If there is any single theme that emerges consistently from that mid-century crisis in the Stuart kingdoms, it is the tendency of the 'other' two nations to apprehend the unwelcome gravitational pull of the wealthiest and most populous kingdom and to seek to escape from its orbit. Recent studies of the first phase of the Covenanter revolt, between 1637 and 1641, have rightly emphasised what can be characterised (if slightly anachronistically) as the 'nationalist' element in that insurrection. This was the fear articulated by Robert Baillie, then the minister of Kilwinning and a future commissioner of the Kirk to London, that 'our poor country [would be] made an English province'. Likewise, the Irish 'rebellion' of 1641, as analysed by Conrad Russell, is an equally reactive phenomenon. It was triggered by the apprehension on the part of the Gaelic Irish and the Catholic 'Old English' in Ireland that Charles I was in thrall to an English Parliament that had come to be dominated by militant Protestants, intent upon eradicating Roman Catholicism and expropriating Irish land. Resistance, in each case, was against the extension of an English imperium within the British Isles.

Conversely, perhaps the most striking feature of the entire mid-century crisis is the almost total (if temporary) collapse of English authority within the archipelago during the years 1642-47. Not since the fifteenth century had English power within the region been so completely neutralised. It is no coincidence that the apogee of Scottish and Irish 'independence' corresponds exactly with the years of civil war within England when there was a struggle to redefine, and win control of, the institutions of the English state. For these few years, Irish Confederates, Scottish Covenanters, and a host of smaller interests saw in that English crisis more than merely the possibility of reconstructing their own political institutions. They discerned the opportunity to renegotiate the juridical relations between the several kingdoms, and on terms that permanently reduced England's status within the triple monarchy, from one of dominance to one of parity with the other two. For the Confederates, the years 1642-46 were the golden age of what Dr Ohlmeyer has described as 'Ireland's first independent government of modern times'. The Confederate government raised taxes, administered justice and conducted an independent foreign policy, angling first for an alliance with Spain, and from 1645 with France. Likewise, these years corresponded to the high-point of Covenanter independence in Scotland. Under the 1641 Treaty of London (which came close to realising Charles I's fear that he would be reduced to the status of 'a Venetian doge' north of the Tweed), the Scots obtained the right to nominate their great officers of state. The 'English' system of episcopacy was rejected and Presbyterianism, the model of church government established by the early Scottish reformers, reinstated in its stead. No longer tied to England, Scotland, too, acquired an independent foreign policy, once again turning towards Denmark, its principal ally before the Anschluss with England in 1603. With what amounted to a new 'constitution', and an absentee king, during the years 1643-46 Scotland became more like a separate aristocratic republic than an integral part of the Stuart crown.

Yet the maintenance of these gains, as both Confederates and Covenanters well knew, depended, above all, on the outcome of the civil war within England: hence, the repeated Scottish and Irish attempts to influence its outcome. The Irish Confederates backed the English royalists in 1643 in the hope of establishing a large degree of autonomy within a union of the three Stuart crowns. The three states would henceforth be bound together only in so far as they shared a common sovereign. Ireland would retain its allegiance to the Stuart crown, but would also enjoy - or so the leading Confederates hoped - its own autonomous political and Catholic religious institutions, insulated against English interference. The Scots, by the same token, embraced the Solemn League and Covenant with England in 1643 in the belief that it would guarantee parity of status for their two nations - if not for the third kingdom in the trinity, Ireland. Motivating both these interventions was the presumption that the future relations between the three kingdoms - and, in particular, whether or not Scotland and Ireland would continue to 'enjoy their hard-won autonomy under the Stuart crown -depended on one overridingly important contingency: which side won the English civil war.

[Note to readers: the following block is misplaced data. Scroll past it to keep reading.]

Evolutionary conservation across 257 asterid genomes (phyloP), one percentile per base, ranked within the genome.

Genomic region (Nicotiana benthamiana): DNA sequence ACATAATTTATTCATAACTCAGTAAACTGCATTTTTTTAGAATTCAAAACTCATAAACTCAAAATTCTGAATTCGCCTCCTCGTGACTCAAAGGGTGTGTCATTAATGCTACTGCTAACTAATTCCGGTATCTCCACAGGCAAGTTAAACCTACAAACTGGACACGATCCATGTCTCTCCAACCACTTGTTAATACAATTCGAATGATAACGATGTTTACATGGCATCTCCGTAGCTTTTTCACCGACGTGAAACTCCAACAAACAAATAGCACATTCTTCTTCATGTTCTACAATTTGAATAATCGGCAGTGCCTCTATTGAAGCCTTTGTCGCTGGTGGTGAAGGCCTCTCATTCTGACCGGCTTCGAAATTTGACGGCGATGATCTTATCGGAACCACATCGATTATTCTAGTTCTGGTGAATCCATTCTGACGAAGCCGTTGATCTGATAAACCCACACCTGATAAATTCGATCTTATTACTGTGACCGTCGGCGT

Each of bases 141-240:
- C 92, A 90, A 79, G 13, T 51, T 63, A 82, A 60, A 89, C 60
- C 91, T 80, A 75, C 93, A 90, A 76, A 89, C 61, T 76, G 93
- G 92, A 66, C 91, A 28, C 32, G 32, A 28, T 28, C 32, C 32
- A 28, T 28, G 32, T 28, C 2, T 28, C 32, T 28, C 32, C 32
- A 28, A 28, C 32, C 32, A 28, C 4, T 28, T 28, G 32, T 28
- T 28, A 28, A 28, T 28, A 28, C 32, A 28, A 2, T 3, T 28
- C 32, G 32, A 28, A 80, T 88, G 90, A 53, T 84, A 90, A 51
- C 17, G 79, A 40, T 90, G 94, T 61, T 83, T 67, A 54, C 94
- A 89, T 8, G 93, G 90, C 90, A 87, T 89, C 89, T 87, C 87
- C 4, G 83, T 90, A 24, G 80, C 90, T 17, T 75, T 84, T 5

Conversely, it was the English parliamentarians' victory in that civil war that exposed the fragility of these bold Scottish and Irish assertions of 'independence'. To take the case of Ireland: once the civil war in England had been won by Parliament, an attempt to reassert some form of English hegemony over Ireland was only a matter of time. And, given the relative disparity in wealth and resources between the two kingdoms, few doubted who would emerge as the winner from the impending conflict.

The autonomy that Scotland had achieved during the years of the 'English anarchy' rested on similarly shallow foundations. On paper, of course, the Scots had won major concessions from the English under the Solemn League and Covenant But, from the outset, there was something forced and formulaic about the English expressions of 'brotherly affection' between the two nations. Few of the Scots' hopes were realised. Instead of the clericalist Presbyterian church that the Covenanters had demanded be created in England, the final ecclesiastical settlement was, as the Scots divine Robert Baillie complained, 'a lame, Erastian Presbytery' in which powers of jurisdiction were firmly in lay hands. Scotland's own colonialist ambitions towards Ireland were similarly disappointed. The idea of a joint Anglo-Scottish campaign to re-conquer Ireland was dropped from the Newcastle Propositions of 1646. Similarly, in March 1647, the Independent-dominated executive at Westminster, the Derby House Committee, informed the Scottish Committee of Estates that the English Parliament would 'carry on the war in Ireland with their own forces': the reconquest of Ireland was to be an exclusively English affair. Viewed from Edinburgh it appeared a familiar scenario: with the royalist threat in England all but extinguished, and a measure of domestic peace restored, the 'awkward neighbour' was throwing his weight about once more.